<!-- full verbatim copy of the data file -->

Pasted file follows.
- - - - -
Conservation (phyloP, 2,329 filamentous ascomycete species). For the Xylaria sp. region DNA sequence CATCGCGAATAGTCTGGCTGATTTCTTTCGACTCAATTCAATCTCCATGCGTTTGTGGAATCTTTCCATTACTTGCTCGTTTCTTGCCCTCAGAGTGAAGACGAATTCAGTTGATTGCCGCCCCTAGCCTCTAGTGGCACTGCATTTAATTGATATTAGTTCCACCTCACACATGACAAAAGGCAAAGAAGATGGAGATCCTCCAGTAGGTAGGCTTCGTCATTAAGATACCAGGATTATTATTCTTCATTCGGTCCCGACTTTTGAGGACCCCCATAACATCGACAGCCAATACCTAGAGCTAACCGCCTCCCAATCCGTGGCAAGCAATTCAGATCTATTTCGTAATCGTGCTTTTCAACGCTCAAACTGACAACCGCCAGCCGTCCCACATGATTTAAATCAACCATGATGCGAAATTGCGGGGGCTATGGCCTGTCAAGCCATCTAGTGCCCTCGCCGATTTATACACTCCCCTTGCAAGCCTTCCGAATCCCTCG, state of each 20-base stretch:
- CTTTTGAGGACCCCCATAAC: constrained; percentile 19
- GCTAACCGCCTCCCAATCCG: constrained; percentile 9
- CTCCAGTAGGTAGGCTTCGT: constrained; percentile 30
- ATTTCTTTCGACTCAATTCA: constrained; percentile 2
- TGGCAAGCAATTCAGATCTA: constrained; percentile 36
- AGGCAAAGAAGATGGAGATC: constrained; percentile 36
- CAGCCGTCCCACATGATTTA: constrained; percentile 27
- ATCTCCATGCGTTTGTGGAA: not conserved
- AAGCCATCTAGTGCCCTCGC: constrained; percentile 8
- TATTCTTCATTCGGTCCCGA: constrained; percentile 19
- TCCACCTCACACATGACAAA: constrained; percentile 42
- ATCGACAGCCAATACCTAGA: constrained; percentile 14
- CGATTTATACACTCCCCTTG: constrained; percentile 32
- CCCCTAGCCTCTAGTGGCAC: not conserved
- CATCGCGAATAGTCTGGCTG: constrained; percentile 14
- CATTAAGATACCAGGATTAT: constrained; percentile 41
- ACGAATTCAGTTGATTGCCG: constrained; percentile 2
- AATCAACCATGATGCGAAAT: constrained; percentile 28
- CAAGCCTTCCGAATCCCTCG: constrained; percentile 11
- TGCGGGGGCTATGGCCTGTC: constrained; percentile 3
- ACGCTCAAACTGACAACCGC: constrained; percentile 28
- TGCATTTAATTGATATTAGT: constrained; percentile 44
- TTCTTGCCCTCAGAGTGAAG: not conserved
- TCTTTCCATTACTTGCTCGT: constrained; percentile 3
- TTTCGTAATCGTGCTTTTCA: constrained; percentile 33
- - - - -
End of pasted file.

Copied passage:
Conservation (phyloP, 2,329 filamentous ascomycete species). For the Xylaria sp. region DNA sequence CATCGCGAATAGTCTGGCTGATTTCTTTCGACTCAATTCAATCTCCATGCGTTTGTGGAATCTTTCCATTACTTGCTCGTTTCTTGCCCTCAGAGTGAAGACGAATTCAGTTGATTGCCGCCCCTAGCCTCTAGTGGCACTGCATTTAATTGATATTAGTTCCACCTCACACATGACAAAAGGCAAAGAAGATGGAGATCCTCCAGTAGGTAGGCTTCGTCATTAAGATACCAGGATTATTATTCTTCATTCGGTCCCGACTTTTGAGGACCCCCATAACATCGACAGCCAATACCTAGAGCTAACCGCCTCCCAATCCGTGGCAAGCAATTCAGATCTATTTCGTAATCGTGCTTTTCAACGCTCAAACTGACAACCGCCAGCCGTCCCACATGATTTAAATCAACCATGATGCGAAATTGCGGGGGCTATGGCCTGTCAAGCCATCTAGTGCCCTCGCCGATTTATACACTCCCCTTGCAAGCCTTCCGAATCCCTCG, state of each 20-base stretch:
- CTTTTGAGGACCCCCATAAC: constrained; percentile 19
- GCTAACCGCCTCCCAATCCG: constrained; percentile 9
- CTCCAGTAGGTAGGCTTCGT: constrained; percentile 30
- ATTTCTTTCGACTCAATTCA: constrained; percentile 2
- TGGCAAGCAATTCAGATCTA: constrained; percentile 36
- AGGCAAAGAAGATGGAGATC: constrained; percentile 36
- CAGCCGTCCCACATGATTTA: constrained; percentile 27
- ATCTCCATGCGTTTGTGGAA: not conserved
- AAGCCATCTAGTGCCCTCGC: constrained; percentile 8
- TATTCTTCATTCGGTCCCGA: constrained; percentile 19
- TCCACCTCACACATGACAAA: constrained; percentile 42
- ATCGACAGCCAATACCTAGA: constrained; percentile 14
- CGATTTATACACTCCCCTTG: constrained; percentile 32
- CCCCTAGCCTCTAGTGGCAC: not conserved
- CATCGCGAATAGTCTGGCTG: constrained; percentile 14
- CATTAAGATACCAGGATTAT: constrained; percentile 41
- ACGAATTCAGTTGATTGCCG: constrained; percentile 2
- AATCAACCATGATGCGAAAT: constrained; percentile 28
- CAAGCCTTCCGAATCCCTCG: constrained; percentile 11
- TGCGGGGGCTATGGCCTGTC: constrained; percentile 3
- ACGCTCAAACTGACAACCGC: constrained; percentile 28
- TGCATTTAATTGATATTAGT: constrained; percentile 44
- TTCTTGCCCTCAGAGTGAAG: not conserved
- TCTTTCCATTACTTGCTCGT: constrained; percentile 3
- TTTCGTAATCGTGCTTTTCA: constrained; percentile 33